Hours sought but not worked

Hours sought but not worked refers to the number of hours a person would prefer to work and is available to work beyond the usual hours they do work. It is the sum of hours sought by unemployed, and additional hours sought by underemployed.

Hours sought by unemployed

Hours sought by unemployed refers to the number of hours an unemployed person would prefer to work and is available for.

Hours worked but not paid

Hours worked but not paid refers to unpaid hours worked. It is the time (hours) worked but not paid for by the employer, such as unpaid overtime, and absences that are not paid by the employer, such as unpaid educational leave or maternity leave that may be paid through transfers by government from social security systems.

Job sharing

A job with job sharing arrangements is a full-time job that is filled by employing two or more people working part-time to share the responsibility and duties of the one position.

Job vacancy

A job vacancy is an unfilled job that an employer intends to fill either immediately or in the near future. A job vacancy is considered to exist if an employer has taken concrete steps to find a suitable person to carry out a specific set of tasks and would have recruited (entered into a job contract with) such a person if she/he had been available.

Measures of job vacancies exclude:

  • jobs not available for immediate filling;
  • jobs for which no recruitment action has been taken;
  • jobs of less than one day's duration;
  • jobs only available to be filled by internal applicants within an organisation;
  • jobs to be filled by employees returning from paid or unpaid leave, or after industrial disputes;
  • vacancies for work to be carried out by contractors; and
  • jobs for which a person has been appointed but has not yet commenced duty.
     

Labour Account

Labour Account added as a prefix to a data item (e.g. Labour Account main job and Labour Account secondary job) are indicative of statistical estimates made to address scope discrepancies between the principal data sources (such as the household Labour Force Survey) and the conceptual scope of the Australian Labour Account (the SNA 2008 production and residence boundaries). For example, the number of filled jobs reported in the Labour Force Survey is adjusted by adding estimates of jobs held by members of the permanent defence forces, child workers and short-term visa holders, and deducting an estimate of Australian residents employed by non-resident enterprises.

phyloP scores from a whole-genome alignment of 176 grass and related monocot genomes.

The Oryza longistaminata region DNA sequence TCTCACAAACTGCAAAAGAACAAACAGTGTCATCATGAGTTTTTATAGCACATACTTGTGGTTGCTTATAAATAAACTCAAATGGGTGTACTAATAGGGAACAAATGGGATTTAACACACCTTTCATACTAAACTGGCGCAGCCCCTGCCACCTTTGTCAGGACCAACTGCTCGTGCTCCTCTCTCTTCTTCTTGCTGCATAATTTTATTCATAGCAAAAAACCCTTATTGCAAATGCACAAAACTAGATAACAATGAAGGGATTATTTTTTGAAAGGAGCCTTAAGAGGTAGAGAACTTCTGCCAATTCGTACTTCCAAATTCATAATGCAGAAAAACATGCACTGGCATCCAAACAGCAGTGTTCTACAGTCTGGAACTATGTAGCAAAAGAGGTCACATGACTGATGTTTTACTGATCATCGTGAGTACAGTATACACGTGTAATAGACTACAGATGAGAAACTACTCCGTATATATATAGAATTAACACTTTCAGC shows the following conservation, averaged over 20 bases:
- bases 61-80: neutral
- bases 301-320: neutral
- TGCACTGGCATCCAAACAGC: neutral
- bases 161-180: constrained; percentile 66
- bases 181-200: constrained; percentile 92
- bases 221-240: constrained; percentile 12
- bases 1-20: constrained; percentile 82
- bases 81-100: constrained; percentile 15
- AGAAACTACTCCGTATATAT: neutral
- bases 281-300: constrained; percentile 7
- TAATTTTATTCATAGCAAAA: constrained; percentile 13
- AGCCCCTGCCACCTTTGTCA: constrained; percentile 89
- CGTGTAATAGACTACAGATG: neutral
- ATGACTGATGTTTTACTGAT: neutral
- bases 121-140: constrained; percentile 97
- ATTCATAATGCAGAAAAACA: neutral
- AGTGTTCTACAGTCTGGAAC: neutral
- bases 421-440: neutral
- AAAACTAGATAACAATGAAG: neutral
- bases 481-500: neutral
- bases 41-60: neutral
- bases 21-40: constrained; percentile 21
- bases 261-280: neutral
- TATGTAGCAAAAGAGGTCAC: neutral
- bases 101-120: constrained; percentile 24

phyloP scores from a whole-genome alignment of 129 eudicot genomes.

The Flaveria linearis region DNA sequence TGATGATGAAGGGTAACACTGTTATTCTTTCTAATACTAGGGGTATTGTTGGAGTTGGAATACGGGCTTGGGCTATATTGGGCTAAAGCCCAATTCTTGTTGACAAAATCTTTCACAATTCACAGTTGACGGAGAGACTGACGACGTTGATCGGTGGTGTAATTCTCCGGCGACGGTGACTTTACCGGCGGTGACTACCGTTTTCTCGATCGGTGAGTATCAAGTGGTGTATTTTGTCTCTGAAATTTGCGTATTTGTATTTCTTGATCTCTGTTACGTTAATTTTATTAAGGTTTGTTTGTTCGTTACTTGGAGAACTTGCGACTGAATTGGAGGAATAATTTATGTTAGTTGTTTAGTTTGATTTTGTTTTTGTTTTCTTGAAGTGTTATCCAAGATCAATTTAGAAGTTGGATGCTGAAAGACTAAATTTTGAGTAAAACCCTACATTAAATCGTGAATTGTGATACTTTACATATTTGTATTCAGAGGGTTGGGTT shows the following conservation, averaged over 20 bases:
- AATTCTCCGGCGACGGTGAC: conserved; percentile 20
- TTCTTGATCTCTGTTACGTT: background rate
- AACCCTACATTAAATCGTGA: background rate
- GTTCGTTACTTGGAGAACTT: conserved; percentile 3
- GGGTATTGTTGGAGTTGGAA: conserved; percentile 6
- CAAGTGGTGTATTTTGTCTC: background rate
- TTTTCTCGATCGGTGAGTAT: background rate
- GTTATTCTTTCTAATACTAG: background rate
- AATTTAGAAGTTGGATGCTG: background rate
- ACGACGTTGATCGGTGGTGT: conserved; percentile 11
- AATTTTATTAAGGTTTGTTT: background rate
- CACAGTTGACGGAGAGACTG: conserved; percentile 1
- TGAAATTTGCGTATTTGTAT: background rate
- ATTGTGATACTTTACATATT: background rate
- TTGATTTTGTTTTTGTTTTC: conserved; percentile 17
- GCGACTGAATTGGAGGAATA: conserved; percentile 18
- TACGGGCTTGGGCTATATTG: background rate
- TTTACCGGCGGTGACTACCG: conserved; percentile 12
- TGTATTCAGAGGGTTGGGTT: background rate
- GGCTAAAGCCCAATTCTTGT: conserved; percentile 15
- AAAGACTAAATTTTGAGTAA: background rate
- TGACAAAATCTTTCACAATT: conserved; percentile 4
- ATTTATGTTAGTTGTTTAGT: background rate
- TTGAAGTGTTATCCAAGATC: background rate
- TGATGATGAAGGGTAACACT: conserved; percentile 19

Labour Account employed persons

Labour Account employed persons is the sum of all persons engaged by Australian resident enterprises in economic activity within the System of National Accounts (SNA) production boundary.

Labour Account labour force

The Labour Force, also referred to as the currently economically active population, is the aggregate of employed and unemployed persons which gives a measure of the number of people contributing to, or actively looking and immediately available for, the supply of labour at a point in time. Labour Account labour force is the sum of Labour Account employed persons and Labour Force Survey unemployed persons.

Labour Account main job

Labour Account main job is the main activity carried out by an employed person. In the Australian context, this is the job in which most hours are usually worked. An employed person can only have one main job.

Labour Account secondary job

Labour Account secondary job is any job held by an employed person, other than main job. A person can have multiple secondary jobs.

Labour Force Survey employed persons

Labour Force Survey employed persons is the sum of all persons, defined as employed in line with ILO guidelines and in ABS official employment statistics (Labour Statistics: Concepts, Sources and Methods, cat. no. 6102.0.55.001).

An employed person must meet the following criteria:

  • be aged 15 years and over; and
  • be usually resident in Australia (i.e. not a short term visitor intending to stay in Australia for less than 12 months in a 16 month period); and
  • not be a member of the permanent defence forces of Australia, a foreign diplomat (or a dependant of a foreign diplomat ) or a member of a foreign military force stationed in Australia (or their dependant); and
  • meet at least one of the following criteria during the Labour Force Survey reference week:
     
    • worked for one hour or more without pay in a family business or on a farm (contributing family workers); or